Swine Flu Outbreak Highlights HHS Vacancies In the midst of what international health officials fear could be the start of a flu pandemic, the U.S. Department of Health and Human Services is still without most of its top political leaders. The Senate is set to vote Tuesday on the nomination of Kathleen Sebelius to become the agency's secretary.
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Swine Flu Outbreak Highlights HHS Vacancies

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Swine Flu Outbreak Highlights HHS Vacancies

Swine Flu Outbreak Highlights HHS Vacancies

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It's MORNING EDITION from NPR News. I'm Renee Montagne. The outbreak of swine flu has spotlighted the fact that the Obama administration has yet to fill any of the top spots at the Department of Health and Human Services. The Senate today is set to take up the nomination of Kansas Governor Kathleen Sebelius to be HHS secretary. That vote has been held up by Republicans concerned primarily about her views on abortion. But as NPR's Julie Rovner reports, in the flu fight, the department seems to be doing OK without much political oversight so far.

JULIE ROVNER: More than 65,000 people work in the Department of Health and Human Services, not just in its main office in Washington, but at the Centers for Disease Control and Prevention in Atlanta, and the Food and Drug Administration in Maryland. But right now, the agency is lacking most of its highest-level political appointees.

Mr. JEFF LEVI (Trust for America's Health): We don't have a confirmed secretary. We don't have a confirmed deputy secretary. We don't have an appointed CDC director. We don't have a confirmed FDA commissioner.

ROVNER: Jeff Levi heads the Trust for America's Health, an advocacy group for disease prevention. He says the good news is that when it comes to dealing with the swine flu outbreak, the people who are staffing the department, the doctors and scientists at the CDC, for example, are doing just fine.

Mr. LEVI: I think this is an instance where the career people are really carrying out the policy and the planning that's been under way for many years, and they're executing it in a wonderful way.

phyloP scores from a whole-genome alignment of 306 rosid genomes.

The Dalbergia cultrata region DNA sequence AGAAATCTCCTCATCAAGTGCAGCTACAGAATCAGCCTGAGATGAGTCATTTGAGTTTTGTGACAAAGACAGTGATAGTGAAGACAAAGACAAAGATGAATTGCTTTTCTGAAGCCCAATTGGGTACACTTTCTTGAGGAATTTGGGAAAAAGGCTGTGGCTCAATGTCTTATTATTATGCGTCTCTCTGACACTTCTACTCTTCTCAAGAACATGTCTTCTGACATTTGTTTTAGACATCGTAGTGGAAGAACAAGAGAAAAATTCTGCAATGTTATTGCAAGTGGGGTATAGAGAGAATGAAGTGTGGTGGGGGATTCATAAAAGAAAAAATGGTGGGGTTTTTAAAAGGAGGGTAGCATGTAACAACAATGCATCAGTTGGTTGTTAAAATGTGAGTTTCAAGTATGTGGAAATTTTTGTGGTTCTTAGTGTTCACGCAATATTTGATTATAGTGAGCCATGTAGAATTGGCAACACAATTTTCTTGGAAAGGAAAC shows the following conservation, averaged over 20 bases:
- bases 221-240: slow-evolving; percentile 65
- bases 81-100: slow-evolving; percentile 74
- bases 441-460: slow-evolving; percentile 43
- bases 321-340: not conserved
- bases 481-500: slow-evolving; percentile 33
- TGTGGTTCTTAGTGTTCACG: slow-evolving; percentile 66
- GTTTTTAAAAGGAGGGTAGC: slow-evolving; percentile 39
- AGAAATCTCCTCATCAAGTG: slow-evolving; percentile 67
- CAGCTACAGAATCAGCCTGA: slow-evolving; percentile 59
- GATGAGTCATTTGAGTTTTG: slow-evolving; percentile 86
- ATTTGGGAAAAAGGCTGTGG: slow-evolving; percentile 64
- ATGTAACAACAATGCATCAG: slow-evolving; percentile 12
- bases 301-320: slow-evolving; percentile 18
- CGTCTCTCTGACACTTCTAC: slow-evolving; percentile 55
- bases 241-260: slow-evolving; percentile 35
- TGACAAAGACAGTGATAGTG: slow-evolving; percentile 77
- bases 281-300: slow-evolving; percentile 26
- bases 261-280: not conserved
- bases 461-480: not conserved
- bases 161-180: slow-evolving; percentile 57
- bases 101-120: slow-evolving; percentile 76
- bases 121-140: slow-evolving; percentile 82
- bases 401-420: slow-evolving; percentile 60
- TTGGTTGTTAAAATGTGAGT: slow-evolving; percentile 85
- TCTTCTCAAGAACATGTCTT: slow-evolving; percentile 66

ROVNER: Much of that policy and planning took place during the Bush administration, part of a multibillion-dollar effort to prepare for a possible bird flu pandemic. But the Obama administration gets some credit, too, says Levi, for choosing which career people to put in charge for now.

People like Richard Besser, the acting head of the CDC, who was already leading the agency's emergency preparedness program.

Mr. LEVI: I think the administration was very clear, when they came in, that one of the things they need to be most concerned about was if there was an emergency of this kind, would the right people be in charge? And I think that that's one of the reasons that Dr. Besser was chosen.

ROVNER: The lack of political leaders at HHS is also offset somewhat by the fact that responsibility for emergencies like these is shared with the Department of Homeland Security, which does have a confirmed secretary, former Arizona Governor Janet Napolitano.

Bioterrorism expert Eric Toner, of the University of Pittsburgh, said that Napolitano and acting CDC Director Besser made a formidable team at their premiere White House briefing on Sunday.

Dr. ERIC TONER (Center for Biosecurity, University of Pittsburgh): They explained very complicated issues in a very understandable way. They were calm, they were reassuring - but not overly so. They stressed the serious nature of the outbreak, but without scaring people. I think they were pitch perfect. They got it just right.

ROVNER: Moving forward from here, however, Jeff Levi says it will be important for HHS to get its political appointees settled in so they can go about things like asking Congress for more money.

Mr. LEVI: We're still $870 million short on the original estimate for what would be needed to build our research and development capacity for a pandemic. We have not given money to state and local health departments since fiscal year 2006 to support their pandemic preparedness.

ROVNER: In fact, that $870 million was included in the House version of the economic stimulus bill last winter, but it was dropped at the insistence of Senate Republicans like Maine's Susan Collins. Here's how she put it in February.

Senator SUSAN COLLINS (Republican, Maine): Everybody in the room is concerned about a pandemic flu, but does it belong in this bill? Should we have $870 million in this bill? No, we should not

ROVNER: A statement issued by Senator Collins' office on Monday pointed out that she's been a longtime backer of additional money for pandemic flu planning, but that she wanted the funding to go through the regular budget process. And bioterrorism expert Eric Toner says that if the additional money really does become necessary to deal with the current outbreakā€¦

Dr. TONER: I think they can find a way to do that.

ROVNER: Collins, meanwhile, chided the administration for not filling its HHS vacancies faster, and urged her Senate colleagues to confirm Kathleen Sebelius as HHS secretary. That's expected later today.

Julie Rovner, NPR News, Washington.

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